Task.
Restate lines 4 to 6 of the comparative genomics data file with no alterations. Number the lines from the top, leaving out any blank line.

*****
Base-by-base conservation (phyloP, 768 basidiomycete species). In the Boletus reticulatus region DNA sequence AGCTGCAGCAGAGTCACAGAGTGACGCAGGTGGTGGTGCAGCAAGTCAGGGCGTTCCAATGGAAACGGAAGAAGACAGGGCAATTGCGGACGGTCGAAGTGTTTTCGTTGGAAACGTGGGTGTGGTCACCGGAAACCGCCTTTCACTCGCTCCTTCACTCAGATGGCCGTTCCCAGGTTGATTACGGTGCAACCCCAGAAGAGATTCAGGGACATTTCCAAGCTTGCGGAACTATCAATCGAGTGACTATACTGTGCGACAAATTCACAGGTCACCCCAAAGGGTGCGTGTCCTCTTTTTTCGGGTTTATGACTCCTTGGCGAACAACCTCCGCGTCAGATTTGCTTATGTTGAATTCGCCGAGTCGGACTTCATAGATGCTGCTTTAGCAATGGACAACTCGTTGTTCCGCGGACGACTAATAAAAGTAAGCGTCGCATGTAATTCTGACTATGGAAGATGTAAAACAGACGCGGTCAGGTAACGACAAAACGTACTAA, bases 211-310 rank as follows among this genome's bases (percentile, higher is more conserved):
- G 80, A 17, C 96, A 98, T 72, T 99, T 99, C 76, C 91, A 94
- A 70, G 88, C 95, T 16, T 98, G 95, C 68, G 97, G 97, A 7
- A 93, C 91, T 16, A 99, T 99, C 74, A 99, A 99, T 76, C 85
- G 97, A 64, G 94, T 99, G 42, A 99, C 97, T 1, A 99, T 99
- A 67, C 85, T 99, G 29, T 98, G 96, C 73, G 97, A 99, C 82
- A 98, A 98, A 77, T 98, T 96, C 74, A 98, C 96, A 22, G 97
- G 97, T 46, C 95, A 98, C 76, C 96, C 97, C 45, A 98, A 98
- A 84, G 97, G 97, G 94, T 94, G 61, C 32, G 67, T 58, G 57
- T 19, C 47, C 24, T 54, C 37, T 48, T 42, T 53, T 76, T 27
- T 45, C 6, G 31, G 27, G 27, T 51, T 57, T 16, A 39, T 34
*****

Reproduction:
- A 93, C 91, T 16, A 99, T 99, C 74, A 99, A 99, T 76, C 85
- G 97, A 64, G 94, T 99, G 42, A 99, C 97, T 1, A 99, T 99
- A 67, C 85, T 99, G 29, T 98, G 96, C 73, G 97, A 99, C 82